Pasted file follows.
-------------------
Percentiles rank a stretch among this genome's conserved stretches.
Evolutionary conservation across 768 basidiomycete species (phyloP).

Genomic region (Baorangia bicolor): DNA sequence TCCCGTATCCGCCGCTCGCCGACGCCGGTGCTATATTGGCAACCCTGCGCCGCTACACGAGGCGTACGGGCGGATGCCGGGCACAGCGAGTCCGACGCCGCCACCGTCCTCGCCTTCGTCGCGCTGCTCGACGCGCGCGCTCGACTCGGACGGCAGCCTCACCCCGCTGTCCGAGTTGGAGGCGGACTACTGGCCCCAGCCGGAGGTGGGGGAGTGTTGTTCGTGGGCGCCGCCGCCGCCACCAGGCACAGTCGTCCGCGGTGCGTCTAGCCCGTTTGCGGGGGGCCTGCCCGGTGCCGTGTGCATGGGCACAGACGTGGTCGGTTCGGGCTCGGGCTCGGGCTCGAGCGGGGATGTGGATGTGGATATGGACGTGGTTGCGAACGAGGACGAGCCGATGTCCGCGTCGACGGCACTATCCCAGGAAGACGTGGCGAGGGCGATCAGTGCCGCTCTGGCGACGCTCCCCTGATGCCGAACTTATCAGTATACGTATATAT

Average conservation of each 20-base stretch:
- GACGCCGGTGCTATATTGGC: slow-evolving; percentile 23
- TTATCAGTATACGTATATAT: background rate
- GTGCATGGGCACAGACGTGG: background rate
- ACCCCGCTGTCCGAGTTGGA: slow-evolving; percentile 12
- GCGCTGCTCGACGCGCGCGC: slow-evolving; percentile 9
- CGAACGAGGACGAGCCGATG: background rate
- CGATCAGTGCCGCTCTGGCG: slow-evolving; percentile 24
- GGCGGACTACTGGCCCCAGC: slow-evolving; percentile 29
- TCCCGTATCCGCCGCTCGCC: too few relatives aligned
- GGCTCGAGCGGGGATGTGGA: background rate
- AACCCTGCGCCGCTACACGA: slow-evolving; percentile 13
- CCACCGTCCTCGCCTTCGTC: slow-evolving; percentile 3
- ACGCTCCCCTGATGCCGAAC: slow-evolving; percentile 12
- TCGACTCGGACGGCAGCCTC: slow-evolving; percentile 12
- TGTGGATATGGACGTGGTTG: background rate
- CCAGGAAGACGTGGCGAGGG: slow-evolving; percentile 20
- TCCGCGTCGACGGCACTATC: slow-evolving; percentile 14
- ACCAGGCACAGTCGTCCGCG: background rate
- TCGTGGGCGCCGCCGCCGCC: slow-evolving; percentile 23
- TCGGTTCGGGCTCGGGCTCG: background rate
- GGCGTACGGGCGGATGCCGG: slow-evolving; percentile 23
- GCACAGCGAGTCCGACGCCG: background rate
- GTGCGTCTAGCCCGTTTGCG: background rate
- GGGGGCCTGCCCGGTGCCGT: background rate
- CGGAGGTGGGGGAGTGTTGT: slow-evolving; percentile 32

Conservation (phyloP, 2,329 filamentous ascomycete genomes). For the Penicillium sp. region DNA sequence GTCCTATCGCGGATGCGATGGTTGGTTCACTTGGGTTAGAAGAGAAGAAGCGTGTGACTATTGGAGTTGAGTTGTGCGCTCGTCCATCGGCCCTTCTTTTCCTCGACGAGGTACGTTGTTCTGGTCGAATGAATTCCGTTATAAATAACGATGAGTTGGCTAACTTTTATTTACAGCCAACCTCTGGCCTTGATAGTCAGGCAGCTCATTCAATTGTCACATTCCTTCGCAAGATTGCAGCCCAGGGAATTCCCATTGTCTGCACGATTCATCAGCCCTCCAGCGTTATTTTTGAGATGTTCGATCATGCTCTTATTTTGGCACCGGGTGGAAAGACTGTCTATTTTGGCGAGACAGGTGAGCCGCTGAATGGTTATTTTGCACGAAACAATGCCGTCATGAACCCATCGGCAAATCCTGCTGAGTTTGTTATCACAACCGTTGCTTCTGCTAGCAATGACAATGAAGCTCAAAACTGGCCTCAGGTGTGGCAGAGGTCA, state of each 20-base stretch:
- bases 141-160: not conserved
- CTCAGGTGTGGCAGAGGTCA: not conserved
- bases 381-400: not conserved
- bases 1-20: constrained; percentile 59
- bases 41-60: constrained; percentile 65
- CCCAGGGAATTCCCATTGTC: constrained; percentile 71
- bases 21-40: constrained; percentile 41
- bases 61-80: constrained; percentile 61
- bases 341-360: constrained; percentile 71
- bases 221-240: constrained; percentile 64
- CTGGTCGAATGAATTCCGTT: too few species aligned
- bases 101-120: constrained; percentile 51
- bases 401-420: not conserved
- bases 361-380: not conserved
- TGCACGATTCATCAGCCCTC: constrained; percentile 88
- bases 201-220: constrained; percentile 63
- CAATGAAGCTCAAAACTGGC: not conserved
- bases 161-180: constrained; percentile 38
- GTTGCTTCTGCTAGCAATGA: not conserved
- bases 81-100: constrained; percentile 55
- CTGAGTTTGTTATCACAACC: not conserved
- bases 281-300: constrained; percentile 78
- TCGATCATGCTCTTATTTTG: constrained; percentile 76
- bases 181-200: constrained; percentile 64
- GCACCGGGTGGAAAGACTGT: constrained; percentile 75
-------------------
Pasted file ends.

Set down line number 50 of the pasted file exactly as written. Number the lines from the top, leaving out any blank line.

- bases 81-100: constrained; percentile 55